Following news earlier this week that the Boston Globe is closing its remaining foreign bureaus, I received a challenge from inside the Globe newsroom: to define a positive future for major regional papers like the Globe beyond the mostly local/mostly online formula that I and many other media observers have been espousing.
In a sense, of course, it’s an impossible challenge. Figuring out that future is something those of us who care about the news will be doing for the rest of our careers. There’s obviously no easy answer. And the first priority, of necessity, is fairly uninspiring. The Globe, the Philadelphia Inquirer, the Miami Herald and others in their weight class must shrink their way to financial viability without damaging the local coverage that is their principal appeal.
Beyond that? The Los Angeles Times, amid turmoil that may end in its being sold to local investors, has announced an initiative to transform itself into a 24-hour-a-day news operation, with latimes.com as its main vehicle and the print edition as a secondary outlet. (Romenesko wraps up the coverage here.)
That’s exactly what the Wall Street Journal is doing with its recently shrunk print edition, too. WSJ.com will be the primary news outlet, and the print edition will feature a lot of analysis.
The Globe is doing more than some readers might realize. It’s got a ton of staff blogs, allowing people to go deep in certain areas that they really care about. It’s done some innovative Web journalism, such as this mashup combining campaign-contribution data from the gubernatorial race with a Google map. Its multimedia specials are a model for innovative online journalism.
But the reason I say the Globe is doing more than some might realize is that the ethos coming out of Morrissey Boulevard continues to be print first, online second. Even if that’s not the way editor Marty Baron and company are thinking, that’s the message we’re getting.
Then, too, the Globe’s Web site(s) is/are still too hard to navigate. Boston.com may no longer be separate from the Globe Online, but they feel separate. Papers such as the New York Times and the Washington Post have done a better job of presenting an integrated face.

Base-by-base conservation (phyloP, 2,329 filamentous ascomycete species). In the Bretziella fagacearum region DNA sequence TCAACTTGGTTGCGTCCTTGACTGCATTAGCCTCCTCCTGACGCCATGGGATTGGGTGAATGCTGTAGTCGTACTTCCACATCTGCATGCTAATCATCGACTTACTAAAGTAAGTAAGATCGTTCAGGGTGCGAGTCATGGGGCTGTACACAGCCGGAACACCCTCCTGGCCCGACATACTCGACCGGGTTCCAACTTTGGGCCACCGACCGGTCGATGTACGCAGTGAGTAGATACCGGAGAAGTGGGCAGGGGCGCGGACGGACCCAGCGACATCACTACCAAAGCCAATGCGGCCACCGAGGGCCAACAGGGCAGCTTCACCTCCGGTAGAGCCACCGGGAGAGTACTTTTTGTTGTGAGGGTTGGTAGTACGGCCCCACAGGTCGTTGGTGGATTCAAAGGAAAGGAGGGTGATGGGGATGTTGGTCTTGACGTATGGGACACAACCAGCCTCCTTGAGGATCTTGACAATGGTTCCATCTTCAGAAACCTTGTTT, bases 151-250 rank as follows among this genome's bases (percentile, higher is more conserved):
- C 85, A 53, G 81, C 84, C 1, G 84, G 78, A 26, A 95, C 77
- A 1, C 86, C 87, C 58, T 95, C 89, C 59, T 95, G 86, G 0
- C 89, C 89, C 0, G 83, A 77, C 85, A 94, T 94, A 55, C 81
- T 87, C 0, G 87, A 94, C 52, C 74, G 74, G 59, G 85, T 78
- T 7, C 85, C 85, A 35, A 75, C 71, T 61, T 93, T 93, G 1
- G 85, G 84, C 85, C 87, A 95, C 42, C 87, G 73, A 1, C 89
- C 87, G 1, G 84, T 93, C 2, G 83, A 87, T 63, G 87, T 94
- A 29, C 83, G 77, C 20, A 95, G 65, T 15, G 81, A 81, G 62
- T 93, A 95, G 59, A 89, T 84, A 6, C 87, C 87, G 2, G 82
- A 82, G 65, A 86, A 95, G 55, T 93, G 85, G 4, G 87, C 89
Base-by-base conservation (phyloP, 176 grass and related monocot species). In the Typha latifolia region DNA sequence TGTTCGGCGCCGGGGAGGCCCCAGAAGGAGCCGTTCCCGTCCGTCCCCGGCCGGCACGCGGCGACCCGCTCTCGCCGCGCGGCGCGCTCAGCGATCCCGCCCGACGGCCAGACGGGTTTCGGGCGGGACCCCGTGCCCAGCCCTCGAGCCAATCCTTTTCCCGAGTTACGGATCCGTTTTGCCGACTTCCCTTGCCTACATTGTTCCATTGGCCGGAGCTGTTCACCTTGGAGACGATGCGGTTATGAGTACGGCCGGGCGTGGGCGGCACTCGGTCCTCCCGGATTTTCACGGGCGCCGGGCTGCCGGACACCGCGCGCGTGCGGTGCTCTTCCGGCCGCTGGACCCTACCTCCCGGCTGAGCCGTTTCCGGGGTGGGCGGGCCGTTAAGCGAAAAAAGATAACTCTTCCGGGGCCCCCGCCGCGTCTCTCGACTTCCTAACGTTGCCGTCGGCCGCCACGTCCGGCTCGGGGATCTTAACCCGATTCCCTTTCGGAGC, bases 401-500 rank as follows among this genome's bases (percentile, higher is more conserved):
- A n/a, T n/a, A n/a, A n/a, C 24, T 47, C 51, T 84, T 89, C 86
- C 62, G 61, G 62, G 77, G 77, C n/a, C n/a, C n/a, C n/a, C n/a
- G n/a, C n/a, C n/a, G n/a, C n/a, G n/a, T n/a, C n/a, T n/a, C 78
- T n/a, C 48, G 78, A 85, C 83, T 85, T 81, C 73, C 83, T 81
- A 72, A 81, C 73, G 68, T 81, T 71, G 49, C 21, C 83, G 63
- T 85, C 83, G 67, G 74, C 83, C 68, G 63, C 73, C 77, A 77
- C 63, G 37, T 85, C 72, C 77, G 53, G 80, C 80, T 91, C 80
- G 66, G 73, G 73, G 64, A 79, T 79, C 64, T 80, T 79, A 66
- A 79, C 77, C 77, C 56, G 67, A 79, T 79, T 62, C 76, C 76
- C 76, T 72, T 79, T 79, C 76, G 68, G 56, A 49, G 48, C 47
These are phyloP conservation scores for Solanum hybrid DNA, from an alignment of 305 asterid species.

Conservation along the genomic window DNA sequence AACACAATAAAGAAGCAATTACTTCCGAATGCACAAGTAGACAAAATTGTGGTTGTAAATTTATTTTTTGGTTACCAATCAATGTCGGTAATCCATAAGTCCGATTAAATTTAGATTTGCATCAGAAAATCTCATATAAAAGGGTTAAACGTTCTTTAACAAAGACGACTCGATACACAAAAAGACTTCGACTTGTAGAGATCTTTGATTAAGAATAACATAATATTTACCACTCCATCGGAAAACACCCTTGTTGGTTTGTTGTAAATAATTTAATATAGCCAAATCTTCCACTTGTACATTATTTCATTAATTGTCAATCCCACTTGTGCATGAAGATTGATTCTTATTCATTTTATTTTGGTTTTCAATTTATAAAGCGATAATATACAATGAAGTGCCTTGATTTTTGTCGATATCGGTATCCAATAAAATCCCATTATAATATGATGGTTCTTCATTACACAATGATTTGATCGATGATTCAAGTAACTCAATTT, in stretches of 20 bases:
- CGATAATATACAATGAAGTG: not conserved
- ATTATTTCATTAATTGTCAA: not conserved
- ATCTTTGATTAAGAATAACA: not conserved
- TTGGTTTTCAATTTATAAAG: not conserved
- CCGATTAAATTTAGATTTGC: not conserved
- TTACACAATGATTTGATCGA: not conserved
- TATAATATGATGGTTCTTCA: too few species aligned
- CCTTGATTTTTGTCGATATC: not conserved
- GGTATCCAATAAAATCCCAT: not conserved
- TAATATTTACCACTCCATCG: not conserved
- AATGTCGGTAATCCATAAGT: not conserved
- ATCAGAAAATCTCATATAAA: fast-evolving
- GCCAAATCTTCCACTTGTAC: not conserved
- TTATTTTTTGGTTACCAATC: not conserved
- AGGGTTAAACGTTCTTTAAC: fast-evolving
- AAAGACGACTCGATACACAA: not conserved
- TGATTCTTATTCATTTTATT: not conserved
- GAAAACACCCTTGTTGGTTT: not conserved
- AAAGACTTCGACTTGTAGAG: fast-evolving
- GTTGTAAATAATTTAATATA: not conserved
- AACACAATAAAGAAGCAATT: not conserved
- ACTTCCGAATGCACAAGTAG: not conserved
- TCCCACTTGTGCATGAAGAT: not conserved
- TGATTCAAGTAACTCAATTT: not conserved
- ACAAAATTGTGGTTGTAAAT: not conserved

Now here’s the hard part. The key to a successful local strategy is not to use reduced national and international ambitions as nothing more than an excuse to save money. Ultimately the Globe and papers like it are going to have to reinvest in local coverage and do more than they are now. Cost-cutting may be necessary, but at some point they’ve got to start growing again.
Innovations in citizen journalism such as reader blogs and pro-am collaborations are well worth trying. But nothing brings more value to news consumers than skilled reporters — reporters who can write stories, shoot photos and video, record sound, blog, and get it all up onto the Web with minimal adult supervision. And that’s not going to happen until someone gets the economic model right.
Let’s not forget, too, how much better technology is going to get. One of the problems with the shift to online is that computers are still not a particularly satisfying way to read. That will change. I don’t want news on my cell phone, thank you very much, but I might very well want it on an Apple iPhone, with its ultra-high-resolution (so they say) screen and always-there wireless connection.
What so much of the current news meltdown is all about is that the old model is collapsing at a time when we can barely glimpse the new model. That will change, but it’s not going to happen quickly.